CYP3A4 inhibitors: May increase the serum concentrations of bosentan; includes amiodarone, cimetidine, clarithromycin, erythromycin, delavirdine, diltiazem, dirithromycin, disulfiram, fluoxetine, fluvoxamine, grapefruit juice, indinavir, itraconazole, ketoconazole, nefazodone, nevirapine, propoxyphene, quinupristin-dalfopristin, ritonavir, saquinavir, verapamil, zafirlukast, zileuton.
Doxycycline: Bosentan may enhance the metabolism of doxycycline, decreasing its clinical effect; higher dosages may be required.
Oestrogens: Bosentan may increase the metabolism of oestrogens and reduce their efficacy.
Hormonal contraceptives: Bosentan may enhance the metabolism of hormonal contraceptives, decreasing their clinical effect; an alternative method of contraception should be considered.
Methadone: Bosentan may enhance the metabolism of methadone resulting in methadone withdrawal.
Protease inhibitors: Serum concentrations may be decreased by bosentan. Avoid concurrent use of agents metabolised by CYP3A4 or CYP2C8/9.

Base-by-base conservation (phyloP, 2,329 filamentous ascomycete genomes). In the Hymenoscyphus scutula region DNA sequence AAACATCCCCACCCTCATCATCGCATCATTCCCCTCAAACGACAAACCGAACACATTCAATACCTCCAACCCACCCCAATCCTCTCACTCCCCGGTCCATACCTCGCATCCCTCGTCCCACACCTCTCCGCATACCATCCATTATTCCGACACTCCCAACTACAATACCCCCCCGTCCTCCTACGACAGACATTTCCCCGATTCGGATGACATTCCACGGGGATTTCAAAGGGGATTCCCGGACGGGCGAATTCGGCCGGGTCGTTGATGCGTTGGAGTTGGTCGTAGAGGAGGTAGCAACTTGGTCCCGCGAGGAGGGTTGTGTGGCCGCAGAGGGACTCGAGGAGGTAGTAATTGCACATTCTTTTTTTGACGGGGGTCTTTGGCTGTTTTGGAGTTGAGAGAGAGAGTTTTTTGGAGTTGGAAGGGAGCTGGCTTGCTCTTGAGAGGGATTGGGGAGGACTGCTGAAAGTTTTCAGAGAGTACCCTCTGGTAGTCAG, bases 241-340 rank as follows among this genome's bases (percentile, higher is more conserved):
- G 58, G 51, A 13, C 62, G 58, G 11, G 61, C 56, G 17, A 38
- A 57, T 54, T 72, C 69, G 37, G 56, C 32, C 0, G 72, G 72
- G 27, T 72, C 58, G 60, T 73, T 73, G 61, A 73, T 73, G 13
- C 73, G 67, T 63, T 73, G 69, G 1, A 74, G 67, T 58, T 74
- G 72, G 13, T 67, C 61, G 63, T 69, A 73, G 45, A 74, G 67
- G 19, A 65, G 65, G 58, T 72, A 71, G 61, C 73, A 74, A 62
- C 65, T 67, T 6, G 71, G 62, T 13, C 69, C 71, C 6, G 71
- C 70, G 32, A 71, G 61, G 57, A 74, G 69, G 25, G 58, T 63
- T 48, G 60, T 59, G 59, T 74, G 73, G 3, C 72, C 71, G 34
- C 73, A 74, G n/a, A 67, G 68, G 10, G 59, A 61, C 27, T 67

Warfarin: Bosentan may increase the metabolism of oral anticoagulants; monitor for changes in INR. Significant changes in INR not observed in clinical trials. In addition, the manufacturer recommends avoiding bosentan in moderate to severe hepatic impairment.
Bosentan is associated with a high incidence (11%) of significant transaminase elevations, indicating a potential for serious hepatic injury. Based on animal studies, bosentan is likely to produce major birth defects if used by pregnant women. Ideally, one would like to have pharmacokinetic studies with protease inhibitors and the NNRTIs but it is doubtful these will be done. Usually these patients are on multiple other medications, so it may be difficult to predict the various interactions and one will need to monitor these patients closely for side effects and efficacy. The real test will be whether one can show a survival benefit over time which preliminary data fortunately suggests.
Opravil M, Sitbon O, Gressin V et al. Safety and efficacy of bosentan in pulmonary arterial hypertension associated with HIV infection. Abstract 1007.